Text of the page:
Another key relationship which is of importance in the delivery of UKSPF is between the lead authority and contracted delivery partners. For many areas, this relationship is newly established so some areas are still determining the roles of each body and how relationships can best work. For example, one key area of discussion was around the extent to which delivery partners can co-design or suggest amendments to the investment plans that were submitted last year. In this example, participants discussed that a recent change made by government means it is easier to make updates to outputs and outcomes if lead authorities and delivery partners see a case for it as delivery progresses. This emphasises the importance of a positive and collaborative working relationship between the two bodies.
Engaging with and having good relationships with end users, community groups and local stakeholders is integral to UKSPF. A few of the issues discussed among participants were concerned with how to engage with these groups in a meaningful way and create a sense of confidence in the intention and delivery of UKSPF programmes, when there was limited time to develop investment plans.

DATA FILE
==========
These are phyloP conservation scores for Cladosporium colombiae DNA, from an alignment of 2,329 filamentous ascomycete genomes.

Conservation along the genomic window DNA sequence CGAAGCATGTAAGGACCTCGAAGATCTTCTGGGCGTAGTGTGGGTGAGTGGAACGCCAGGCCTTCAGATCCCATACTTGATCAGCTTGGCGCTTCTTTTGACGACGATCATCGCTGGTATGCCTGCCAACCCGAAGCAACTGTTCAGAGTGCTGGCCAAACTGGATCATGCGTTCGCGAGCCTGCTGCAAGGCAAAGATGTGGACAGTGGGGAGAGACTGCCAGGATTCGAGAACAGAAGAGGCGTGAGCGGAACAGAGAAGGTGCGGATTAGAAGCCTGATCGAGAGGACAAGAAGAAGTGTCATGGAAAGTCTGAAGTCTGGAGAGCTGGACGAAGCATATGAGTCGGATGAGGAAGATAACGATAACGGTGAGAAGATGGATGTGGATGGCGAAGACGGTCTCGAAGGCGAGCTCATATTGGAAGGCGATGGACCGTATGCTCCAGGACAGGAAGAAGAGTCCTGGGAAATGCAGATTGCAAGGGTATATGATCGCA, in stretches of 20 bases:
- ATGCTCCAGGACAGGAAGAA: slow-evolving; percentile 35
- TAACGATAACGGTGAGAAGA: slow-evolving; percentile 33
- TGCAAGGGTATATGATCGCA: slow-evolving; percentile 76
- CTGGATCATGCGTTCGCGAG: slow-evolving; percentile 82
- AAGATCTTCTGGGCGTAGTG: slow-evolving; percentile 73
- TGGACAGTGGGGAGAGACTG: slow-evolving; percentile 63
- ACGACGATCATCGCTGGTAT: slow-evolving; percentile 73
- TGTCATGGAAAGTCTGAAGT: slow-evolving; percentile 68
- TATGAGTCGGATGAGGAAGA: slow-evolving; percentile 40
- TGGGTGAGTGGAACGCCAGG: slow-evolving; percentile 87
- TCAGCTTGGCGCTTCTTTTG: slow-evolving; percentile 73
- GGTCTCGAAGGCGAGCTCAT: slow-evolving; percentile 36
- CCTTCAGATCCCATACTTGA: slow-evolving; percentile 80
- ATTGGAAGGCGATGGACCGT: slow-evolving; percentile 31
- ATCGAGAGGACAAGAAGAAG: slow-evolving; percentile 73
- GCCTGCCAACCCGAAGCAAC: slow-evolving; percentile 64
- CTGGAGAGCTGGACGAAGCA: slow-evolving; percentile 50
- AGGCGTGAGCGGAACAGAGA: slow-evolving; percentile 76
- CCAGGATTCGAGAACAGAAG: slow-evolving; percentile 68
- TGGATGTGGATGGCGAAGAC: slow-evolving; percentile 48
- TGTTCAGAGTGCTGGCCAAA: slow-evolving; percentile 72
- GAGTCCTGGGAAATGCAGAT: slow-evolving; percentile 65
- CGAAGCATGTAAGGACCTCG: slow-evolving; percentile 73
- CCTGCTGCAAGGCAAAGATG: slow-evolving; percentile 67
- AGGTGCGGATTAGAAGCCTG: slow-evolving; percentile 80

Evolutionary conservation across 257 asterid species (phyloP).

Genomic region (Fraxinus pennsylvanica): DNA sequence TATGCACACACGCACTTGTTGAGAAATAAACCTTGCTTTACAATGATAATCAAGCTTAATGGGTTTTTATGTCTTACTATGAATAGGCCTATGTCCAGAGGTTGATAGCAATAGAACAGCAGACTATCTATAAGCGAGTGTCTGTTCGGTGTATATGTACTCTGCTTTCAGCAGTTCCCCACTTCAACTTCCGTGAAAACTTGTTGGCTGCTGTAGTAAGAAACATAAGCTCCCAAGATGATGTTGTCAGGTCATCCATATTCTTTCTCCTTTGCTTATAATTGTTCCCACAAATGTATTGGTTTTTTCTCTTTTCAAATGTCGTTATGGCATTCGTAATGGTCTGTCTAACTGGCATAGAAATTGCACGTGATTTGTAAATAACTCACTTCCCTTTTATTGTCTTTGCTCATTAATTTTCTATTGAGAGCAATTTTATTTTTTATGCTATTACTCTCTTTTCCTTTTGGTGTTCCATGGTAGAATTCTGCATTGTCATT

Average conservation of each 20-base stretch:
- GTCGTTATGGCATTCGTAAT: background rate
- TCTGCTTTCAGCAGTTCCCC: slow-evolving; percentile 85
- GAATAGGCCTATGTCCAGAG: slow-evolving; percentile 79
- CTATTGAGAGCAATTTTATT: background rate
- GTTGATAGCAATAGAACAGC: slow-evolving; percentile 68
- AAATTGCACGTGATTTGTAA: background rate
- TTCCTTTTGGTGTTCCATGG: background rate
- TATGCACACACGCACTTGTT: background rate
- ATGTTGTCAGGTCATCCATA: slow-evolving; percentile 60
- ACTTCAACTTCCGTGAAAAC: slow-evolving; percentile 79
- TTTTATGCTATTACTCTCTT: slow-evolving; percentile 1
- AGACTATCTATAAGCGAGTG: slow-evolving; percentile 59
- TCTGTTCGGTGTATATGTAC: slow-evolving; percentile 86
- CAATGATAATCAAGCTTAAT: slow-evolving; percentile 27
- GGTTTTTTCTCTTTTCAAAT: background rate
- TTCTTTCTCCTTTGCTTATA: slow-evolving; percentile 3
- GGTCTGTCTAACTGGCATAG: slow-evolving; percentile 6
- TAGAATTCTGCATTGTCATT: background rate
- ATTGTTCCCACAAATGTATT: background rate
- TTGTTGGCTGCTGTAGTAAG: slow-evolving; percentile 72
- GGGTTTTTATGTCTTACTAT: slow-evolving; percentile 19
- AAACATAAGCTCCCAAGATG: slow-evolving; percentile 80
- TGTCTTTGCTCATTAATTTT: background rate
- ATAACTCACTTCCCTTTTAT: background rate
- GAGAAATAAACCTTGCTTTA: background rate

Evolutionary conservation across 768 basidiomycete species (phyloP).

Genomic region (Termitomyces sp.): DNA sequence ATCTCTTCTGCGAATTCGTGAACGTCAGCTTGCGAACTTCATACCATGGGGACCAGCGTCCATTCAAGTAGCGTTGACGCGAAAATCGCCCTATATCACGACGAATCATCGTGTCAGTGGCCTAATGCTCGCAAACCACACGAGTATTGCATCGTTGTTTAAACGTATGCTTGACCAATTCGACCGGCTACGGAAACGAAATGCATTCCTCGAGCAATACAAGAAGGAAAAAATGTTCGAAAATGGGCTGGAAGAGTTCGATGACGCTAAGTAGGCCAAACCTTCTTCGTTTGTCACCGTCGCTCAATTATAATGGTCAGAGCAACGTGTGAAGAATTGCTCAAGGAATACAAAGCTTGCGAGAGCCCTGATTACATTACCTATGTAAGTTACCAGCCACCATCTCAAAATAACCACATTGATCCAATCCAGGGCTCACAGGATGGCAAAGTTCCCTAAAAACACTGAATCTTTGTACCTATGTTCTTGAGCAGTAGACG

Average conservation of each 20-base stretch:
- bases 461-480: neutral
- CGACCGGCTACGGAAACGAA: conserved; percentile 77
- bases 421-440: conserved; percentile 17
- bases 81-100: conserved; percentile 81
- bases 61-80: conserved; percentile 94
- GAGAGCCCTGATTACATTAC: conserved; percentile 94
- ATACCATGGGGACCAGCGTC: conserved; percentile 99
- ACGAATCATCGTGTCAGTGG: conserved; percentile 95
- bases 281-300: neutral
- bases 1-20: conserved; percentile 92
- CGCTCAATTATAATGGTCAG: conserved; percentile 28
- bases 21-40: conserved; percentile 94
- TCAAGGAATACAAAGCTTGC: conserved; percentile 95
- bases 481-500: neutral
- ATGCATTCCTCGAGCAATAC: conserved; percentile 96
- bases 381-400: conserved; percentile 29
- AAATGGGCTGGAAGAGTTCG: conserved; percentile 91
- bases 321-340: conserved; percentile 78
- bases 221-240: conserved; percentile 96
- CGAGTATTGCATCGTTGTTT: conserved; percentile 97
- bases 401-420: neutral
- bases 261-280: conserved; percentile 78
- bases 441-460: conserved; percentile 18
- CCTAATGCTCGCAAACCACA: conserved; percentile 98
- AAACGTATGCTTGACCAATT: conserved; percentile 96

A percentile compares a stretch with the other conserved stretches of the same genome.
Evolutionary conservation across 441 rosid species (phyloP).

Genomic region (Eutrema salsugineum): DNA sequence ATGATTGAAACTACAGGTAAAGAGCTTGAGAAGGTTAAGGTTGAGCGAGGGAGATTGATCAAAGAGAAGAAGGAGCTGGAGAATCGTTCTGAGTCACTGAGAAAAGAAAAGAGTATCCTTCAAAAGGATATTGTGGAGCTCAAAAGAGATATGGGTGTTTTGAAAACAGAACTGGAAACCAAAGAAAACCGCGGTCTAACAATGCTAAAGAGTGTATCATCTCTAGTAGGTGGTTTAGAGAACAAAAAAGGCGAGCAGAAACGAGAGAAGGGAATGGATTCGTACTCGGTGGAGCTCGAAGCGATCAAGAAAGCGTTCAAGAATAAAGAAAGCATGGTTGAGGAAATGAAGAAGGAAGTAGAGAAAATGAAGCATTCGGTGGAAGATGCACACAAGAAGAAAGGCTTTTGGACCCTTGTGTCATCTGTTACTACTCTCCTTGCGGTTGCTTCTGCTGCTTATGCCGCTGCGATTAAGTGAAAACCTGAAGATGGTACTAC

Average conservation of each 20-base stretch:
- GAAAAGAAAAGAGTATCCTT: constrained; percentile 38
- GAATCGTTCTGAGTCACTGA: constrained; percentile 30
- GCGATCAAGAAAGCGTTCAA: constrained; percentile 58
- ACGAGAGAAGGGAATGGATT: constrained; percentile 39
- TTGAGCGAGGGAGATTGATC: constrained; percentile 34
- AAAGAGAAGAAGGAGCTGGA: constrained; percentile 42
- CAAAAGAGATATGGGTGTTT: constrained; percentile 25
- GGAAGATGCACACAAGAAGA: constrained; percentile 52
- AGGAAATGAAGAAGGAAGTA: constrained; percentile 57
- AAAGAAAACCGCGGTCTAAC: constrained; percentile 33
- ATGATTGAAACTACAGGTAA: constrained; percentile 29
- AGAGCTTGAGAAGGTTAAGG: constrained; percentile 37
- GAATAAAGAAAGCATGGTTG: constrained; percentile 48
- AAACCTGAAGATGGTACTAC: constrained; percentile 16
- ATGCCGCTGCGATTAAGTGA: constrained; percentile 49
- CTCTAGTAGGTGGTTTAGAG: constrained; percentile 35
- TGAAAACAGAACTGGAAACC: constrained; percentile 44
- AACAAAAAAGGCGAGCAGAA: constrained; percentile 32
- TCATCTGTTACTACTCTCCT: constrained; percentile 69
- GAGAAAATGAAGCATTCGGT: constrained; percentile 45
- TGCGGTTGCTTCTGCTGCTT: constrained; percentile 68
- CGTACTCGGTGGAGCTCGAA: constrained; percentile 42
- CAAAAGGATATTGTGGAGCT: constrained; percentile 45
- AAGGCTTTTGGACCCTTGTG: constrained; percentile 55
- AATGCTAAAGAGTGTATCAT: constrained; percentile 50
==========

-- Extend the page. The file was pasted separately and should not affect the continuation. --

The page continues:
Recommendations from participants:
- Involving a local third-sector infrastructure body to help with stakeholder engagement. The third sector infrastructure body can leverage its extensive network and particular expertise to facilitate stakeholder engagement and get people involved.
- Outsourcing stakeholder engagement to an apolitical organisation, such as economic partnerships. By partnering with these organisations, the engagement can be depoliticised, creating a more neutral and objective environment for stakeholders to participate in.
- It is also important for lead authorities to see community engagement as a long-term piece to build relationships which will extend past the current UKSPF cycle. This will bring benefits in the future and will develop trust in the council. To do this, councils could engage with the community through events and activities with pre-existing leisure teams or consider using art projects to engage with new groups. To encourage meaningful consultation councils could also consider working with external consultants as this can help bring a sense of impartiality.
- In line with the levelling up priorities, engagement can be looked at through a “pride-in-place” lens. This will encourage involvement as it will create a sense of ownership on the ground and enable locals to be included in delivering improvements in their area.
- Local Partnership Boards (LPBs) are a key local structure that brings together varied stakeholders in one place. They involve a range of stakeholders, which can provide essential expertise and insights into the local area and local need, and in supporting delivery of UKSPF programmes. Having an engaged board that acts outside of meetings to push work forward and challenge decisions is considered beneficial to impactful UKSPF delivery.
Figure 1: an example action learning set discussion on improving the relationship with the local partnership board
How can we develop a better relationship with the local partnership board?